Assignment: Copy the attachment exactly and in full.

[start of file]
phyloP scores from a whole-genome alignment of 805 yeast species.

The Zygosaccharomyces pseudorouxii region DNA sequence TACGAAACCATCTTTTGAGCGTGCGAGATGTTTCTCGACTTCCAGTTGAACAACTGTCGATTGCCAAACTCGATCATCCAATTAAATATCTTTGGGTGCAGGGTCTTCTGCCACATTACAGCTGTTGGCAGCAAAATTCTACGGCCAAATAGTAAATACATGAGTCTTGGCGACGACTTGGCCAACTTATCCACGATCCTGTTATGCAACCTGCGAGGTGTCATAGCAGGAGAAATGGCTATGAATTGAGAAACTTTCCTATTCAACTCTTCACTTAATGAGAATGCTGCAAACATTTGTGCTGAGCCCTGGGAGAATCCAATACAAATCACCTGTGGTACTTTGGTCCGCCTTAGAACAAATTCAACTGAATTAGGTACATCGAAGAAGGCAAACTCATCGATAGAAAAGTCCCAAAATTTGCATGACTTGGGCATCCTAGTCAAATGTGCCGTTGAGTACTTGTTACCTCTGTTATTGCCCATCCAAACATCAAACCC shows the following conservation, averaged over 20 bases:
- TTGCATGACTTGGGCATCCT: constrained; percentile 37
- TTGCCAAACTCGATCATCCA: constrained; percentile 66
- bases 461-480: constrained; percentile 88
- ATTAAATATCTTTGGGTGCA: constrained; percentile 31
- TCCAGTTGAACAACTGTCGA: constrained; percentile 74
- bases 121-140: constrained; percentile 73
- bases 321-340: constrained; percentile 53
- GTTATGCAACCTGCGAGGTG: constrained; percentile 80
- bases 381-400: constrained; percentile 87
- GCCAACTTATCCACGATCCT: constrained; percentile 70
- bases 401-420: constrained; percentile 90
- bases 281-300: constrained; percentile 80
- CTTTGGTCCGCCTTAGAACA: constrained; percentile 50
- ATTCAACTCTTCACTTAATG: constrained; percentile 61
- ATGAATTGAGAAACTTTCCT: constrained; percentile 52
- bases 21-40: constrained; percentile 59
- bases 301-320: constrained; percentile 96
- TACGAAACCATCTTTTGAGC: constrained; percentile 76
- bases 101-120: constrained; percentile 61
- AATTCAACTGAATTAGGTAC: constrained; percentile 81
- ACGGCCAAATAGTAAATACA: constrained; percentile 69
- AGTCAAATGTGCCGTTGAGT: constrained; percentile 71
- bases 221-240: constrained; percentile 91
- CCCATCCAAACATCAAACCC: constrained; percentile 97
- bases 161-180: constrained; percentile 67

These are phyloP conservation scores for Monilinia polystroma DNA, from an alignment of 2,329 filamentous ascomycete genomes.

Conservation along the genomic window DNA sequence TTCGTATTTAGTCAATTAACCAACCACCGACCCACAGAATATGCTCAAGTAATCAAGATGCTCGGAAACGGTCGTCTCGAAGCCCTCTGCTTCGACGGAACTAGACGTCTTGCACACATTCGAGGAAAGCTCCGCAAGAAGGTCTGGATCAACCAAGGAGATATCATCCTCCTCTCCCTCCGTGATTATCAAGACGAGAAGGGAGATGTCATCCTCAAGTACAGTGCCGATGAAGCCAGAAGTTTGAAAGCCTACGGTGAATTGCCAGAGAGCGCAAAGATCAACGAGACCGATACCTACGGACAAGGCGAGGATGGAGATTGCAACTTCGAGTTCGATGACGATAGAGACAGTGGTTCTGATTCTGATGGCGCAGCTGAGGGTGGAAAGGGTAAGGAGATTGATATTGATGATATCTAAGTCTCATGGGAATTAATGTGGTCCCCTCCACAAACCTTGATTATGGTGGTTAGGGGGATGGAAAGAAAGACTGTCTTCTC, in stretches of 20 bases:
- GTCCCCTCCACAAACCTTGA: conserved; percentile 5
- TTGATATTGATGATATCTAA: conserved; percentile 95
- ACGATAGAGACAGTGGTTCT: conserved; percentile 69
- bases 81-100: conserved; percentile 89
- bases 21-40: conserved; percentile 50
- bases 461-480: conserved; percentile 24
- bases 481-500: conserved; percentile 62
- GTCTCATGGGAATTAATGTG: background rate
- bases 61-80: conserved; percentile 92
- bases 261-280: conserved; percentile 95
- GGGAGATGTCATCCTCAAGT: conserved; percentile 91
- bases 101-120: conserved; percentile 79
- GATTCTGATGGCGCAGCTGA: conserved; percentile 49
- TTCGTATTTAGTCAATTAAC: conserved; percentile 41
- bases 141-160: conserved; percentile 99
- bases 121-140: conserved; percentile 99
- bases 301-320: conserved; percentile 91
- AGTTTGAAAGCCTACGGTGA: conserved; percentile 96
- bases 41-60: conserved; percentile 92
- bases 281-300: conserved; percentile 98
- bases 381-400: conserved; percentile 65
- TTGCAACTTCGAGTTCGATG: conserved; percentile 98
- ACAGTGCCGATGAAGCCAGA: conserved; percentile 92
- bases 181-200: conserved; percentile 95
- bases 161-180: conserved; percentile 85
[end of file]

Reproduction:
phyloP scores from a whole-genome alignment of 805 yeast species.

The Zygosaccharomyces pseudorouxii region DNA sequence TACGAAACCATCTTTTGAGCGTGCGAGATGTTTCTCGACTTCCAGTTGAACAACTGTCGATTGCCAAACTCGATCATCCAATTAAATATCTTTGGGTGCAGGGTCTTCTGCCACATTACAGCTGTTGGCAGCAAAATTCTACGGCCAAATAGTAAATACATGAGTCTTGGCGACGACTTGGCCAACTTATCCACGATCCTGTTATGCAACCTGCGAGGTGTCATAGCAGGAGAAATGGCTATGAATTGAGAAACTTTCCTATTCAACTCTTCACTTAATGAGAATGCTGCAAACATTTGTGCTGAGCCCTGGGAGAATCCAATACAAATCACCTGTGGTACTTTGGTCCGCCTTAGAACAAATTCAACTGAATTAGGTACATCGAAGAAGGCAAACTCATCGATAGAAAAGTCCCAAAATTTGCATGACTTGGGCATCCTAGTCAAATGTGCCGTTGAGTACTTGTTACCTCTGTTATTGCCCATCCAAACATCAAACCC shows the following conservation, averaged over 20 bases:
- TTGCATGACTTGGGCATCCT: constrained; percentile 37
- TTGCCAAACTCGATCATCCA: constrained; percentile 66
- bases 461-480: constrained; percentile 88
- ATTAAATATCTTTGGGTGCA: constrained; percentile 31
- TCCAGTTGAACAACTGTCGA: constrained; percentile 74
- bases 121-140: constrained; percentile 73
- bases 321-340: constrained; percentile 53
- GTTATGCAACCTGCGAGGTG: constrained; percentile 80
- bases 381-400: constrained; percentile 87
- GCCAACTTATCCACGATCCT: constrained; percentile 70
- bases 401-420: constrained; percentile 90
- bases 281-300: constrained; percentile 80
- CTTTGGTCCGCCTTAGAACA: constrained; percentile 50
- ATTCAACTCTTCACTTAATG: constrained; percentile 61
- ATGAATTGAGAAACTTTCCT: constrained; percentile 52
- bases 21-40: constrained; percentile 59
- bases 301-320: constrained; percentile 96
- TACGAAACCATCTTTTGAGC: constrained; percentile 76
- bases 101-120: constrained; percentile 61
- AATTCAACTGAATTAGGTAC: constrained; percentile 81
- ACGGCCAAATAGTAAATACA: constrained; percentile 69
- AGTCAAATGTGCCGTTGAGT: constrained; percentile 71
- bases 221-240: constrained; percentile 91
- CCCATCCAAACATCAAACCC: constrained; percentile 97
- bases 161-180: constrained; percentile 67

These are phyloP conservation scores for Monilinia polystroma DNA, from an alignment of 2,329 filamentous ascomycete genomes.

Conservation along the genomic window DNA sequence TTCGTATTTAGTCAATTAACCAACCACCGACCCACAGAATATGCTCAAGTAATCAAGATGCTCGGAAACGGTCGTCTCGAAGCCCTCTGCTTCGACGGAACTAGACGTCTTGCACACATTCGAGGAAAGCTCCGCAAGAAGGTCTGGATCAACCAAGGAGATATCATCCTCCTCTCCCTCCGTGATTATCAAGACGAGAAGGGAGATGTCATCCTCAAGTACAGTGCCGATGAAGCCAGAAGTTTGAAAGCCTACGGTGAATTGCCAGAGAGCGCAAAGATCAACGAGACCGATACCTACGGACAAGGCGAGGATGGAGATTGCAACTTCGAGTTCGATGACGATAGAGACAGTGGTTCTGATTCTGATGGCGCAGCTGAGGGTGGAAAGGGTAAGGAGATTGATATTGATGATATCTAAGTCTCATGGGAATTAATGTGGTCCCCTCCACAAACCTTGATTATGGTGGTTAGGGGGATGGAAAGAAAGACTGTCTTCTC, in stretches of 20 bases:
- GTCCCCTCCACAAACCTTGA: conserved; percentile 5
- TTGATATTGATGATATCTAA: conserved; percentile 95
- ACGATAGAGACAGTGGTTCT: conserved; percentile 69
- bases 81-100: conserved; percentile 89
- bases 21-40: conserved; percentile 50
- bases 461-480: conserved; percentile 24
- bases 481-500: conserved; percentile 62
- GTCTCATGGGAATTAATGTG: background rate
- bases 61-80: conserved; percentile 92
- bases 261-280: conserved; percentile 95
- GGGAGATGTCATCCTCAAGT: conserved; percentile 91
- bases 101-120: conserved; percentile 79
- GATTCTGATGGCGCAGCTGA: conserved; percentile 49
- TTCGTATTTAGTCAATTAAC: conserved; percentile 41
- bases 141-160: conserved; percentile 99
- bases 121-140: conserved; percentile 99
- bases 301-320: conserved; percentile 91
- AGTTTGAAAGCCTACGGTGA: conserved; percentile 96
- bases 41-60: conserved; percentile 92
- bases 281-300: conserved; percentile 98
- bases 381-400: conserved; percentile 65
- TTGCAACTTCGAGTTCGATG: conserved; percentile 98
- ACAGTGCCGATGAAGCCAGA: conserved; percentile 92
- bases 181-200: conserved; percentile 95
- bases 161-180: conserved; percentile 85